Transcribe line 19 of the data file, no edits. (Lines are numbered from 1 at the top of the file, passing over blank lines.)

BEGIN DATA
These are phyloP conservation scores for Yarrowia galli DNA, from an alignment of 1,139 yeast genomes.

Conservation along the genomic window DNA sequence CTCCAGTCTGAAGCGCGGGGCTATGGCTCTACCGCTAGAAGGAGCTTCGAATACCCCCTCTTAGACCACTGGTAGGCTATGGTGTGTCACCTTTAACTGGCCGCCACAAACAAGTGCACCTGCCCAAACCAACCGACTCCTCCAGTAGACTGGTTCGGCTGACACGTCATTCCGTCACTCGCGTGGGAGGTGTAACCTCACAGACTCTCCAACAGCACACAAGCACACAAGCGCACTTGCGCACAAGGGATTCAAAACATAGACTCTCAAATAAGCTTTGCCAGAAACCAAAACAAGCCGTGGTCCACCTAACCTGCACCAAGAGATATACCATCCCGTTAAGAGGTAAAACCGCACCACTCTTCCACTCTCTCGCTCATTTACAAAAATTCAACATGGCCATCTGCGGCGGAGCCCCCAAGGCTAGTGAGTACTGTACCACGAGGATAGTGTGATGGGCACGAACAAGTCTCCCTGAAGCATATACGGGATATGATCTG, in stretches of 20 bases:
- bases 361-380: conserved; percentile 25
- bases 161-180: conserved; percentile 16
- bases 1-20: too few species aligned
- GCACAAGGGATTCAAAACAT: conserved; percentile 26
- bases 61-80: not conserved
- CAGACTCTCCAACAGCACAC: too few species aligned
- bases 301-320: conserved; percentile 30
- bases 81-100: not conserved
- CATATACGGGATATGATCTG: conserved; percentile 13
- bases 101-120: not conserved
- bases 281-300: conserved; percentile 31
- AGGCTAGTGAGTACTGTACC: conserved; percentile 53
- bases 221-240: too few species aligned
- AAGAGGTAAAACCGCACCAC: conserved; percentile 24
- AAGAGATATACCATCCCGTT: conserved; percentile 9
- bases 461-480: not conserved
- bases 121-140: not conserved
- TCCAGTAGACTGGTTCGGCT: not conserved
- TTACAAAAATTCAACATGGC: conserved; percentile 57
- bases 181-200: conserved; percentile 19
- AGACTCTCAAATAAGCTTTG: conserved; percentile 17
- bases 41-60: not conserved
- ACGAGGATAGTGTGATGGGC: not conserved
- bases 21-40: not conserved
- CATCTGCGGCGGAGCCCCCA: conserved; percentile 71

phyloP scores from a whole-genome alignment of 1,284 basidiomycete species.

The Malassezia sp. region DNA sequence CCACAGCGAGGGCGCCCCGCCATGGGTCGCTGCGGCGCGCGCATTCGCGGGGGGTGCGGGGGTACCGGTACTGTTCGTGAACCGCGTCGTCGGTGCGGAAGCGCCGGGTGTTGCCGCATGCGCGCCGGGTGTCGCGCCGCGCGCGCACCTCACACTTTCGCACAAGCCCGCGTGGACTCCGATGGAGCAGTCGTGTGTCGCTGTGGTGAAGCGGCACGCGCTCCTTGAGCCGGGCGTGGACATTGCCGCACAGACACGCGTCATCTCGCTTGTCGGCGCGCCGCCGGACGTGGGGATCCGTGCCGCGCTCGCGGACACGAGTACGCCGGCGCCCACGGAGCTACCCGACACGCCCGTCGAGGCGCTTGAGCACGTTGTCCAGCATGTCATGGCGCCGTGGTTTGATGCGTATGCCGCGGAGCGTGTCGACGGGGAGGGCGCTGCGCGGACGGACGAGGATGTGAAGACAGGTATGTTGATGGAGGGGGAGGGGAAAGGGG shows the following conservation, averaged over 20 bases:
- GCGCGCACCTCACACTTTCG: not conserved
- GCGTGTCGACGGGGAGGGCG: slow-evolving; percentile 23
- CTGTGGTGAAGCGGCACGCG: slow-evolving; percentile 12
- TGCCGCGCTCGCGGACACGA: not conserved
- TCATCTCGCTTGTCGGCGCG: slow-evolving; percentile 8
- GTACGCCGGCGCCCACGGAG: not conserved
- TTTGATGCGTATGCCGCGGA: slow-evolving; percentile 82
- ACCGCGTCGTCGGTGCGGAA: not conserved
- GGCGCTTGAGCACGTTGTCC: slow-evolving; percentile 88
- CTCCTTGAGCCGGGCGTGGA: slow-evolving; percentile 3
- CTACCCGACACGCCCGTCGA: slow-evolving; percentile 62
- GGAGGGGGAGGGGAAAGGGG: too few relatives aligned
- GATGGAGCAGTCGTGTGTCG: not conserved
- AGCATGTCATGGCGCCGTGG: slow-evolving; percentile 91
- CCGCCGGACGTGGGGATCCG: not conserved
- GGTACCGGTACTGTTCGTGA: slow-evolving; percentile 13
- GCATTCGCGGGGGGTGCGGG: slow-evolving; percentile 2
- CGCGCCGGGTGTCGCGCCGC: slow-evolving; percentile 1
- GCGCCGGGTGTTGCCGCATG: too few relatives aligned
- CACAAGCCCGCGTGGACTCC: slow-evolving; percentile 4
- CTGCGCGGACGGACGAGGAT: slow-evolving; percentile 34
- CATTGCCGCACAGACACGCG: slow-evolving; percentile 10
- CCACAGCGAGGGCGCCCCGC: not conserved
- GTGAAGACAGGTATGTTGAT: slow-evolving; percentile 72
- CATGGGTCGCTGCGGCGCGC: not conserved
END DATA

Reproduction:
- bases 121-140: not conserved